The Sherman team, along with William Gerwick of Scripps’ Center for Marine Biotechnology and Biomedicine and the Skaggs School of Pharmacy and Pharmaceutical Sciences at UC San Diego, analyze chemical compounds pulled from marine organisms living in coral reef sediments, blue-green algae, sponges and soft corals. They look for substances, such as bacterial toxins, that can kill or disable cancer cells in the laboratory. Currently, more than a dozen such compounds from marine sources are in pre-clinical or clinical trials as cancer therapeutics.

One such substance is curacin A, a leading anti-cancer drug candidate first derived from a Caribbean coral reef cyanobacterium, L. majuscula, in 1994 by Gerwick’s group. In the lab, curacin A is effective against colon, kidney and breast cancer cell lines.

Sherman and his colleagues have been trying to understand how the biochemical machines inside L. majuscula assemble the curacin A molecule. In 2004, the group published a blueprint showing all the proteins that are responsible for making the curacin A molecular chain.

Since then, they’ve focused on determining the functions of the roughly 60 biological catalysts used in the assembly line-like curacin A synthesis process. The team’s latest finding is that the first links in the curacin-A chain include a member of the GNAT family of proteins, a group of enzymes that has long been known to play roles in gene regulation, hormone synthesis and antibiotic resistance.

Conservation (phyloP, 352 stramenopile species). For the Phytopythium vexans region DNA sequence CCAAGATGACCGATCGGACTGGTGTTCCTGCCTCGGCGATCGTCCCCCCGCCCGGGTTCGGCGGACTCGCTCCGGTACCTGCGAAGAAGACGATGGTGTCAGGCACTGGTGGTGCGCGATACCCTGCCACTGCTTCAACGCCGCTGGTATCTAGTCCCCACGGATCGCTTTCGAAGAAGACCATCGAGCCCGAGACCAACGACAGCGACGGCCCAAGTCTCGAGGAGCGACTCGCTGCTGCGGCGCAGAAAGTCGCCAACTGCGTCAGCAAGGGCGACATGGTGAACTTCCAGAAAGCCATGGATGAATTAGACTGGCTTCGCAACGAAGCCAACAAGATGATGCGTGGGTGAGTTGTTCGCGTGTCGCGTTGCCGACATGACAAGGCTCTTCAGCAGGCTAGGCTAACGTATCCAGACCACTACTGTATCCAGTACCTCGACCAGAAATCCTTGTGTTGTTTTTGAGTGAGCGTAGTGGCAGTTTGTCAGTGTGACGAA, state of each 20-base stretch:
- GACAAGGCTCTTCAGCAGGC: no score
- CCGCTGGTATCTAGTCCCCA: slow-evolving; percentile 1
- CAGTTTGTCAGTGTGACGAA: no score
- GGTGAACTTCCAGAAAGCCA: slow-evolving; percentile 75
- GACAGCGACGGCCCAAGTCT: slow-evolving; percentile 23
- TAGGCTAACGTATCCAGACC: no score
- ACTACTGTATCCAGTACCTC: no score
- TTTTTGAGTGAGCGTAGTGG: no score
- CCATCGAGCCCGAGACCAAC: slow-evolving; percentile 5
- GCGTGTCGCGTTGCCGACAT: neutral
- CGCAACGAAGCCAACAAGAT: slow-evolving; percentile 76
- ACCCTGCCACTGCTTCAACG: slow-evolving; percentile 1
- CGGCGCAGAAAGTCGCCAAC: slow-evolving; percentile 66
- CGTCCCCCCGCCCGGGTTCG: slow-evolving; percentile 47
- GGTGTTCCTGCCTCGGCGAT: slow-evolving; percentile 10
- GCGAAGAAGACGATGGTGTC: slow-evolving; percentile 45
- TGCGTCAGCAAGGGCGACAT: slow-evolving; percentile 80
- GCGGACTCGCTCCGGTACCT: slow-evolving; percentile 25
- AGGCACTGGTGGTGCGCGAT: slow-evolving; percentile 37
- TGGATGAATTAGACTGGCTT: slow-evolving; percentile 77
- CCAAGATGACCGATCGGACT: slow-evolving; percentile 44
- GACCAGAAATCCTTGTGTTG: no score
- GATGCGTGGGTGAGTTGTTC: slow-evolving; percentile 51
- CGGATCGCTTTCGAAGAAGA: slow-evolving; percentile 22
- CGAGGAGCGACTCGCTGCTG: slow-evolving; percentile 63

The big surprise was finding that a GNAT enzyme helps initiate the chain-building process that forms curacin A. “It’s a totally new function for these GNAT enzymes,” Sherman said.

“Decoding these biosynthetic pathways is like trying to understand a series of hieroglyphics,” he said. “And this GNAT discovery is like finding the Rosetta stone. It helps us decipher previously unknown or misunderstood symbols.”

While Sherman’s group carried out the enzymology for the study, Smith’s team captured X-ray crystallography images of the GNAT enzyme’s structure. Smith is director of LSI’s Center for Structural Biology. Gerwick’s team made the original discovery of curacin A and provided the cyanobacterial DNA for this study.

L. majuscula is a cyanobacterium, which are among the oldest organisms on Earth. Roughly 3 billion years ago, cyanobacteria began producing atmospheric oxygen that, much later, allowed more complex life forms to emerge. In the L. majuscula bacterium, the curacin A toxin likely performs a defense function, possibly protecting the microbe from predators.

This research is detailed in the November 9 issue of the journal Science.